PM2.5 mortality caused $90bn loss in 31 Indian cities

Cities with million-plus population in the Indo-Gangetic plain that fail to meet National Ambient Air Quality Standards have the highest burden of premature mortality due to noncommunicable diseases caused by PM2.5 pollution. In economic losses caused by such mortality, Delhi tops the list, says a study published in Nature by scientists of CSIR-NEERI. The scientists computed economic damage of more than $90 billion in 2017, about 3.4% of the country’s GDP, from mortality caused by pollution from particulate matter.

The study quantified the economic burden due to premature mortality caused by PM2.5 exposure in 31 non-attainment cities, or cities that consistently failed to meet air quality standards. Several cities in other parts of the country including Mumbai, Hyderabad, Ahmedabad, Bangalore, Pune and Nagpur are placed behind Delhi in economic losses caused by such premature mortality.

Indo-Gangetic plain cities including Delhi, Lucknow, Patna and Kolkata, accounted for more than 43% of the mortality due to pollution from PM2.5 concentrations. Some of the cities with the highest PM2.5 concentrations, such as Ghaziabad, Dehradun, Kanpur, Patna, Delhi and Lucknow had levels several times the prescribed annual average. This was attributed to indigenous pollution sources as well as meteorological conditions, topography, atmospheric changes and crossboundary movement of pollutants from neighbouring states and outside India. The lowest concentrations were observed in cities in Karnataka, Gujarat, Chhattisgarh and Odisha because of low population density and favourable meteorological conditions. Despite being subjected to low PM concentration, Ahmedabad and Bangalore reported high mortality cases, noted the study.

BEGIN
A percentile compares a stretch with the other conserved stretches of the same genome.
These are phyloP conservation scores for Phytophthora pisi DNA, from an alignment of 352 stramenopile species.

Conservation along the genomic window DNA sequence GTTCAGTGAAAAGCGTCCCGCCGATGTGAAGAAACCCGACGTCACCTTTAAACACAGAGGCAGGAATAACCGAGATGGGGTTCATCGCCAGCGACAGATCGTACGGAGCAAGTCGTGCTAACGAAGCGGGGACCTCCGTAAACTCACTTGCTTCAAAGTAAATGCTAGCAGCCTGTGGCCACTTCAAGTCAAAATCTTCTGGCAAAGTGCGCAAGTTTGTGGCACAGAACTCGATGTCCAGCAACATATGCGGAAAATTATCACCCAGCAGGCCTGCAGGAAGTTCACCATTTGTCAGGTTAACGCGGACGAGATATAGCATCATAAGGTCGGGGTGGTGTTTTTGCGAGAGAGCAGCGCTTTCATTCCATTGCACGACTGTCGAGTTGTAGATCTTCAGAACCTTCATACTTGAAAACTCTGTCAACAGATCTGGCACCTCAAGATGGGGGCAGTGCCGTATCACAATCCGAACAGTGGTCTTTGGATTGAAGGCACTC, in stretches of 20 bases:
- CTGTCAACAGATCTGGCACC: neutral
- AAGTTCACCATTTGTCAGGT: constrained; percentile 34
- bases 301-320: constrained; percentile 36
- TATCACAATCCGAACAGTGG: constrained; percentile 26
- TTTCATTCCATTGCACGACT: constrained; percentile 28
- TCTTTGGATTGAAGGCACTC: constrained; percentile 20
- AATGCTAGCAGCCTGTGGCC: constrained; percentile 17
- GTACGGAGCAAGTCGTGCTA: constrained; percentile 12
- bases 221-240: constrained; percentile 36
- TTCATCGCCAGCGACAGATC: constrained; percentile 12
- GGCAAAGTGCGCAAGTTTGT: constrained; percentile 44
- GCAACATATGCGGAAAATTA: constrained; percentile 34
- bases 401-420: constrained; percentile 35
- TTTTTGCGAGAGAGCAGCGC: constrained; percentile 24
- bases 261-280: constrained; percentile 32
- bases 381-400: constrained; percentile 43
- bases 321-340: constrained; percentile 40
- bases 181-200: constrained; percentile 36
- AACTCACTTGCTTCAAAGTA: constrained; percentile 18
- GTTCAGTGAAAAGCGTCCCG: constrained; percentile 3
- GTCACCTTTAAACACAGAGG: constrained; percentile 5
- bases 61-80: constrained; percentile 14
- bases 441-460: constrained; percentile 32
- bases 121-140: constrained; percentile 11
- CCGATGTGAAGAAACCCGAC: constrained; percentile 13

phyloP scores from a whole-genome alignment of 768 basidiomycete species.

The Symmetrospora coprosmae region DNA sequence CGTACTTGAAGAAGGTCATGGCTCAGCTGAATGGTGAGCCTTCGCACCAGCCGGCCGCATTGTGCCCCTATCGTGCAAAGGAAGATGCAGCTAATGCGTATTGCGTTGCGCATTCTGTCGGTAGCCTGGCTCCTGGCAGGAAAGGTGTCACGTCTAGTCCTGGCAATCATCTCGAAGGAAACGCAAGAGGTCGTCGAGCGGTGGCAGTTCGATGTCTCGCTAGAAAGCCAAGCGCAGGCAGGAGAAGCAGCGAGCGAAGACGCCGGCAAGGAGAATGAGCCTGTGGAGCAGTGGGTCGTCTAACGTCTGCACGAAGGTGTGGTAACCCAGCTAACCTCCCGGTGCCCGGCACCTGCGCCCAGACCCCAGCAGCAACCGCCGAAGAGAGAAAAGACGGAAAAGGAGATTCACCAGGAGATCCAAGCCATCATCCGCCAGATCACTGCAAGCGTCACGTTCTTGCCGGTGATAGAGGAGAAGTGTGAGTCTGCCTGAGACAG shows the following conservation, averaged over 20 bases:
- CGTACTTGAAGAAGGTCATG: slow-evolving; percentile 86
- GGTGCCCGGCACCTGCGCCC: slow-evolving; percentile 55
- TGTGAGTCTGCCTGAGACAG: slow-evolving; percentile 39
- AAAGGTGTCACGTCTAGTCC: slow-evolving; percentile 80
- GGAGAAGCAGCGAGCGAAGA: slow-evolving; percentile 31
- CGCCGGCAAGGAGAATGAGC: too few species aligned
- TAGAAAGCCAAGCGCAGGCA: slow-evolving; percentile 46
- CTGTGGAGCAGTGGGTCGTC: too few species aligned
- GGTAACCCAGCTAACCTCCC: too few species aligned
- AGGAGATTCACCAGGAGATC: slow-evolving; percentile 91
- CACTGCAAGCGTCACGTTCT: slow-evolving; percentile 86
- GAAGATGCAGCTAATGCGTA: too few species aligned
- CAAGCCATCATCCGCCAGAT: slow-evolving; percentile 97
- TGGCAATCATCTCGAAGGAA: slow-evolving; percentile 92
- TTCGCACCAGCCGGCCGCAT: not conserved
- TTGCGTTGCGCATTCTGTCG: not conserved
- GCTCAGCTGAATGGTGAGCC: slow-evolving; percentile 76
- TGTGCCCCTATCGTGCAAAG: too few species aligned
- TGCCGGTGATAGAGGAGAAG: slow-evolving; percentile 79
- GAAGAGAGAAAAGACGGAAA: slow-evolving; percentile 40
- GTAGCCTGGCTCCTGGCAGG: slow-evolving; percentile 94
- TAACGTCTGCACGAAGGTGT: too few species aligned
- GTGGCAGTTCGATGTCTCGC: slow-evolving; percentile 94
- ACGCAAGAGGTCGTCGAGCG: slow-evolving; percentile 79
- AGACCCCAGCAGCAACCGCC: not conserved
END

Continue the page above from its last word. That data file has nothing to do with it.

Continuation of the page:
Though there were intercity variations, ischemic heart disease accounted for the largest proportion of deaths due to PM2.5 pollution followed by stroke and chronic obstructive pulmonary disease and lower respiratory tract infections.

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